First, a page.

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How to Test Calcium Hardness in Pool Water?

Posted by Ken Scheer on

Taylor Technologies, K-1722, Drop Test, Hardness, EDTA, 1 Drop = 10 PPM

If you live in the Southwest United States, dealing with hard water issues is extremely common. When you refer to hard water issues it's specifically referring to calcium hardness which there are high levels of it in our tap water. With high levels of calcium hardness comes other issues which are what we want to discuss in this blog post. Calcium hardness causes scaling to occur on our shower heads and faucets, it leaves spots on our counters, dries out our hair and can be hard to remove when it rises in concentration. Knowing what it can do in your house and to your appliances could you imagine what it does to your swimming pool? Calcium hardness in pool water if left untreated causes issues that can destroy your filtration equipment and be an eyesore to look at. With that said, we want to explain what it does and how to test for it too!

As pool water evaporates, calcium remains in solution and gradually builds up in concentration. When levels get high scaling occurs on the water tile line, interior finish of the pool, filtration equipment, spillways and decorative tile. As this water runs through the pool plumbing it can build up and cause scaling in your plumbing as well. Ultimately, if left untreated it can cause thousands of dollars in damage to your pool and can be extremely expensive to remove. So, we will discuss how to test calcium hardness levels in your pool by using Taylor test kits which are what we find to be the most accurate.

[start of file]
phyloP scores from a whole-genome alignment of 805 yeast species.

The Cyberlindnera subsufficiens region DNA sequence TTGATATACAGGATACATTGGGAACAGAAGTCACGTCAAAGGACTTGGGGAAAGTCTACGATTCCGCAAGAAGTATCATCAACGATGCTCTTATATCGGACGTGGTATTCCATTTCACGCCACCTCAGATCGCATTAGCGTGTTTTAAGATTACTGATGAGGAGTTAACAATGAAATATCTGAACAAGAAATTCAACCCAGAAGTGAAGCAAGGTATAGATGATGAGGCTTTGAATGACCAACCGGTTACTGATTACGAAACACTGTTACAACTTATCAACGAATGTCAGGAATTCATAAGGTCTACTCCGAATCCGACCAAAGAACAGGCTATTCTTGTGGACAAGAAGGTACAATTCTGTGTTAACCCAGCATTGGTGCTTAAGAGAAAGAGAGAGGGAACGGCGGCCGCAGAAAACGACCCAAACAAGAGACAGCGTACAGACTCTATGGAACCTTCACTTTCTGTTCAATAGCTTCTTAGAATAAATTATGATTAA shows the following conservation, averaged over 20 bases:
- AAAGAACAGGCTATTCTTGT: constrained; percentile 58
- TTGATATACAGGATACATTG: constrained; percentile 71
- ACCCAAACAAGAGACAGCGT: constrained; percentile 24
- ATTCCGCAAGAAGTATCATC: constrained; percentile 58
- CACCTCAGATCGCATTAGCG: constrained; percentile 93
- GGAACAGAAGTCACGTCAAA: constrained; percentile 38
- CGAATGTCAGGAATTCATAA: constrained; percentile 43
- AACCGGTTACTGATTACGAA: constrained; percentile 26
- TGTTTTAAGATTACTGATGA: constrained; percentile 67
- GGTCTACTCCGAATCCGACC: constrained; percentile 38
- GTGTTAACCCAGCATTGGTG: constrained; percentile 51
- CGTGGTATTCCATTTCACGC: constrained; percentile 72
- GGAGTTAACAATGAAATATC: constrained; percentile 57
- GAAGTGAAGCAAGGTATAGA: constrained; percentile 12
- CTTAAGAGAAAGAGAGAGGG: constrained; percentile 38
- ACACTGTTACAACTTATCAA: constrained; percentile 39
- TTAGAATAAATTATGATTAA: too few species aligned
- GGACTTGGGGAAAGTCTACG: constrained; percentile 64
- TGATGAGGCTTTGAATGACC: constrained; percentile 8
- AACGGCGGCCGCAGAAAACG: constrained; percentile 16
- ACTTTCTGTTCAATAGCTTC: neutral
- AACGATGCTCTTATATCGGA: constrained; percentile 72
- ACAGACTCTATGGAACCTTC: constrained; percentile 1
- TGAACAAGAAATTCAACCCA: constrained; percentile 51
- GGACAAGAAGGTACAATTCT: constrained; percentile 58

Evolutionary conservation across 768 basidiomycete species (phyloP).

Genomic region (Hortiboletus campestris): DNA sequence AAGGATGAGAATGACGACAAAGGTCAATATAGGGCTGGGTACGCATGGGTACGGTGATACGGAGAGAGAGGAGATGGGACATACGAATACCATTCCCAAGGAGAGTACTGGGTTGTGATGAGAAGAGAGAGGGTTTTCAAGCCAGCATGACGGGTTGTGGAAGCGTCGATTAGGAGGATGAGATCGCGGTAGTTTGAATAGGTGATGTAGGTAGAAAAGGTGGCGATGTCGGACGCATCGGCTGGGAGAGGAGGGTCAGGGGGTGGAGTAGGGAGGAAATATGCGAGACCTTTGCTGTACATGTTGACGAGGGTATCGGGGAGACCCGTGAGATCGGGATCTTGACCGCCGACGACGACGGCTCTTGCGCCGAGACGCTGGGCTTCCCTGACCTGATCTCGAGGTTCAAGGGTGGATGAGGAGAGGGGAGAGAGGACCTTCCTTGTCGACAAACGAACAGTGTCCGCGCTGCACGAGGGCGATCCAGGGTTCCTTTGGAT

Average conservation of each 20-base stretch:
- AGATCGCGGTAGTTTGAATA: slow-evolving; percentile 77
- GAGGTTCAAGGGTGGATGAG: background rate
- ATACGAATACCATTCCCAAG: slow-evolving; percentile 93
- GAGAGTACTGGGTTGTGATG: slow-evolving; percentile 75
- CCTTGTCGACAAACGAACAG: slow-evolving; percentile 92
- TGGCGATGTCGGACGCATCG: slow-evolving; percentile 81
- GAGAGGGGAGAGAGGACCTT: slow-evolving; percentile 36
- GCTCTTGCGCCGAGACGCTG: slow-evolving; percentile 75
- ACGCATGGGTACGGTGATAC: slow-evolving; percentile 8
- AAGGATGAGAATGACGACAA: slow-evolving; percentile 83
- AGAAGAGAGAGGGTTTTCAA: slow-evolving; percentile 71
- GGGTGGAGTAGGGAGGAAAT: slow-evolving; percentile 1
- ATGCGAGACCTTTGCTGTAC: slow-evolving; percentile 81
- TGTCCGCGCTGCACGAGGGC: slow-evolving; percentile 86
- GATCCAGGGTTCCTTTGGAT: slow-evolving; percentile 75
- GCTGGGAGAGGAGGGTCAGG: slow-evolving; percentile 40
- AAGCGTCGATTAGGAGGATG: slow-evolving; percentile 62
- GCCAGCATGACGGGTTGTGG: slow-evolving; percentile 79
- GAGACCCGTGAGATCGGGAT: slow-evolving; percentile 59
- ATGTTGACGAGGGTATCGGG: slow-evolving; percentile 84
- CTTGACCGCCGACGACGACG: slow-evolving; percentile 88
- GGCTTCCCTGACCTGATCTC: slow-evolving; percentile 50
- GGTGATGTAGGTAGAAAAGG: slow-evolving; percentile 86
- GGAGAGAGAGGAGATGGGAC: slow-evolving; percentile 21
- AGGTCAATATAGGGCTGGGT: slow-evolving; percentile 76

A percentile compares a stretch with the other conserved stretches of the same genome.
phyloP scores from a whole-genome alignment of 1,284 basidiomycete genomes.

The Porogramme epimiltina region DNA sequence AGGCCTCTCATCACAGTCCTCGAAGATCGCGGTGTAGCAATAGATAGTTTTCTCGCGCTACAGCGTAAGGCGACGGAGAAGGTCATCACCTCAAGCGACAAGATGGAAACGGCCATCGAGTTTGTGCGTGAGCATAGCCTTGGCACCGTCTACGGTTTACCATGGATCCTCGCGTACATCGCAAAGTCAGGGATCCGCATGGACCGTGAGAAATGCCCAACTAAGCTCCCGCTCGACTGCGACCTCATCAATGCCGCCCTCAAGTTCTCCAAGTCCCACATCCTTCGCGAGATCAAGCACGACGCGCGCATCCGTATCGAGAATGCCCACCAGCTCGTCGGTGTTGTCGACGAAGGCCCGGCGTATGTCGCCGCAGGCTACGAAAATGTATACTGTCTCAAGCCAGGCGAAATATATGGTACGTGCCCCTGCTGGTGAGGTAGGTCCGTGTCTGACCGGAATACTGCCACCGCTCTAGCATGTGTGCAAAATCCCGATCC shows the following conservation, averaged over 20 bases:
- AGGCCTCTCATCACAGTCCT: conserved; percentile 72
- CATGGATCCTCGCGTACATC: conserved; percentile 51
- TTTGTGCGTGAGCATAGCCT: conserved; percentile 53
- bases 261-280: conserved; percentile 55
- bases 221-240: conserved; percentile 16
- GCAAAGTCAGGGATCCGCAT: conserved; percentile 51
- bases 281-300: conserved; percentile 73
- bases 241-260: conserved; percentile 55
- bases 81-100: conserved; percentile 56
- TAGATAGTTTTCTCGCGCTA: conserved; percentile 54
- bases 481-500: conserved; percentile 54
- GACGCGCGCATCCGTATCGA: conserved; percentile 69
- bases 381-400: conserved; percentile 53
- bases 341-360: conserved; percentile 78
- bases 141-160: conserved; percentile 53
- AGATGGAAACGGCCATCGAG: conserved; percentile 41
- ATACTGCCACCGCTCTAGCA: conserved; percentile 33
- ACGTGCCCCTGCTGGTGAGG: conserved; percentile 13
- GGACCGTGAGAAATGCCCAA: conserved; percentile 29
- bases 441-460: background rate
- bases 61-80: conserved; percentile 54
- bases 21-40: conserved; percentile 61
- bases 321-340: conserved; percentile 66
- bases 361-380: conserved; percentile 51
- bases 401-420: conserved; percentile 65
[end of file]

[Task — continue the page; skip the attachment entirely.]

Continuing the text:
We use the Taylor reagents and speedster because they are easy to use and extremely accurate. The following is a step by step guide to follow that will teach you how to test calcium hardness:

  1. Add pool water to the plastic container and add the pill (magnetic stirrer).
  2. Turn the speedster on.
  3. Add 20 drops of reagent R0010 to the water which neutralizes it and prepares it for testing.

  4. Add 5 drops of reagent R0011 to the water which will turn it a pinkish color.

  5. Add drops of reagent R0012 to the water and count the drops, each drop has a value of 10 parts per million (ppm).

  6. Stop using reagent R0012 when the water turns blue. At this point, you can take the number of drops and multiply it by 10 to get your parts per million calcium hardness.

So, if you dropped 50 drops of R0012 into the mixture you will have 500ppm calcium hardness in your swimming pool water. Typically, you will want 200 - 400 ppm in your swimming pool so anything above that is considered high. 

If you should have any questions on how to use Taylor test kits to test calcium hardness or want to purchase a set today,  CLICK HERE!